Winners of the 43rd annual Los Angeles Film Critics Association were announced on Sunday (Dec. 3). True to form, these West Coast based scribes went with winners that differed for the most part from those feted by the New York film critics. Luca Guadagnino‘s “Call Me By Your Name” was the big winner with the LA crowd, taking Best Picture, Director (in a tie with Guillermo del Toro for “The Shape of Water”) and Actor (Timothee Chalamet).
Only Chalamet had merited mention from the NYFCC. Coupled with his win there, his Oscar hopes are on the rise. At just 21, he would be the youngest Best Actor Oscar winner by almost a decade; the current record holder is Adrian Brody (“The Pianist”).
Sally Hawkins (“The Shape of Water”) won Best Actress over her fiercest Oscar rival Frances McDormand (“Three Billboards Outside Ebbing, Missouri”). With Hawkins’ film having been snubbed by the NYFCC as well as both the Gotham and Indie Spirit Awards, this win, coupled with that of director del Toro, comes as a much-needed boost to its profile.
SEE Los Angeles Film Critics Association Awards 2017: Full list of winners
Willem Dafoe picked up the Supporting Actor award and his closest Oscar rival Sam Rockwell (“Three Billboards Outside Ebbing, Missouri”) was named runner-up. Dafoe also won with the NYFCC and that could give him the edge in one of the tightest Oscar races of the year.
The NYFCC had named “Lady Bird” as its top film of the year. That charmer had to settle for a Supporting Actress win for Oscar frontrunner Laurie Metcalf. Mary J. Blige (“Mudbound”) got a boost to her Oscar prospects by being named runner-up.
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Jordan Peele continues to rack up wins for “Get Out.” After claiming the first feature prize from both the Gotham Awards and the NYFCC, he won the screenplay award from the LA critics. “Three Billboards Outside Ebbing, Missouri” writer/director Martin McDonagh was the runner-up.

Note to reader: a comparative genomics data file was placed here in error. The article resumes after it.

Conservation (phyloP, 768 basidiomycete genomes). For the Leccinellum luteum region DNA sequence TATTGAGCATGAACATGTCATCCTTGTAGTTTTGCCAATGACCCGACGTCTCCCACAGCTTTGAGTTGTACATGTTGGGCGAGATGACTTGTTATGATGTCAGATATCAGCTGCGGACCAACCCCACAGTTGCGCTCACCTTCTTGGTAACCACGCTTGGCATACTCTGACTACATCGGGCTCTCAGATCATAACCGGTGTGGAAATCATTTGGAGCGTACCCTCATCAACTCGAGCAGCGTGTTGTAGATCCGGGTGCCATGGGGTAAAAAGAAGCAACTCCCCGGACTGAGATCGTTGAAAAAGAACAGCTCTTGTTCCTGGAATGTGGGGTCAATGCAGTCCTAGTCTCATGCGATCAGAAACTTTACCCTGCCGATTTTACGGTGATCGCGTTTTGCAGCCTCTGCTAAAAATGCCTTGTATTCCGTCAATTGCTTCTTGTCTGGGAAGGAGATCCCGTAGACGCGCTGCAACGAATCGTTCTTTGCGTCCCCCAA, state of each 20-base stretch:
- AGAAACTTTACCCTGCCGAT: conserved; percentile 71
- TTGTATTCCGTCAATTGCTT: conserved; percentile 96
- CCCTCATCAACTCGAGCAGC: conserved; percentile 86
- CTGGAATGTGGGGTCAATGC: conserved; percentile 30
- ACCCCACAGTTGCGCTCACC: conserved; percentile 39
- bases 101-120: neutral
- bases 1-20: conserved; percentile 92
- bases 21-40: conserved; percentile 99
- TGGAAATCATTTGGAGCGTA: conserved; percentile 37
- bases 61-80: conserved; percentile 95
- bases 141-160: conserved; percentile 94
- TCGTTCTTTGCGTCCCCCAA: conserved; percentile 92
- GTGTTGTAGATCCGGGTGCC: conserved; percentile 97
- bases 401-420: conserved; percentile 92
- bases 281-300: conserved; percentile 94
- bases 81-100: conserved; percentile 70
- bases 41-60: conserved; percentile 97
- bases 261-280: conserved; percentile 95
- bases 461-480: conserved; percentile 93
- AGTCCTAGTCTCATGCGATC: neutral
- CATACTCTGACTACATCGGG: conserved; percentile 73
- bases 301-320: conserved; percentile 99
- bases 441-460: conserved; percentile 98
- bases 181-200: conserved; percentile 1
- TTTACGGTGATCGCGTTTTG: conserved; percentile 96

“Blade Runner 2049” and “The Shape of Water” split the below-the line races with the former winning production design and the latter taking cinematography; in each instance, the other film was named runner-up. And “The Shape of Water” composer Alexandre Desplat was runner-up in the score race to Jonny Greenwood for “Phantom Thread.”
SEE New York Film Critics Circle Awards 2017 winners report
Gallic documentarian Agnes Varda, who was just feted with an honorary Oscar, won the Non-Fiction Film award for “Faces Places,” her entertaining travelogue in which she and JR visit French villages and towns. She also picked up that prize from the NYFCC.
Likewise for Robin Campillo‘s French “BPM (Beats Per Minute)” which had been named Best Foreign Language Film by the New York critics and tied in LA with Andrey Zvyagintsev‘s Russian domestic drama “Loveless.”
Pixar’s “Coco,” which won over the NYFCC, had to settle for runner-up status from LAFCA as “The Breadwinner” won the Animated Feature award. However, according to the latest Gold Derby odds, this critically acclaimed film remains the 8-to-5 favorite to win the Oscar for Best Animated Feature, a category in which Pixar has won eight Academy Awards out of 10 nominations.
SEE New York Film Critics’ Circle Awards 2017: Full list of winners
While we should certainly pay attention to these awards, we need to remember that over the course of its 42-year history, LAFCA has predicted only nine winners of the Best Picture Oscar and three of those came in the first five years of its existence. Granted one of these double dippers was “Spotlight” in 2015. Before that, LAFCA last aligned with the academy in 2009, the first year of the expanded Best Picture race, when both bodies went with “The Hurt Locker.” Prior to that, the last time that the L.A. critics predicted the top Oscar winner was way back in 1993 when “Schindler’s List” ran the board, also winning NYFCC and NBR before triumphing at the Oscars. The other Best Picture winners that were recognized first by these west coast critics were: “One Flew Over the Cuckoo’s Nest” (1975, tied with “Dog Day Afternoon” here); “Rocky” (1976, tied with “Network” here); “Kramer vs. Kramer” (1979); “Amadeus” (1984) and “Unforgiven” (1992).
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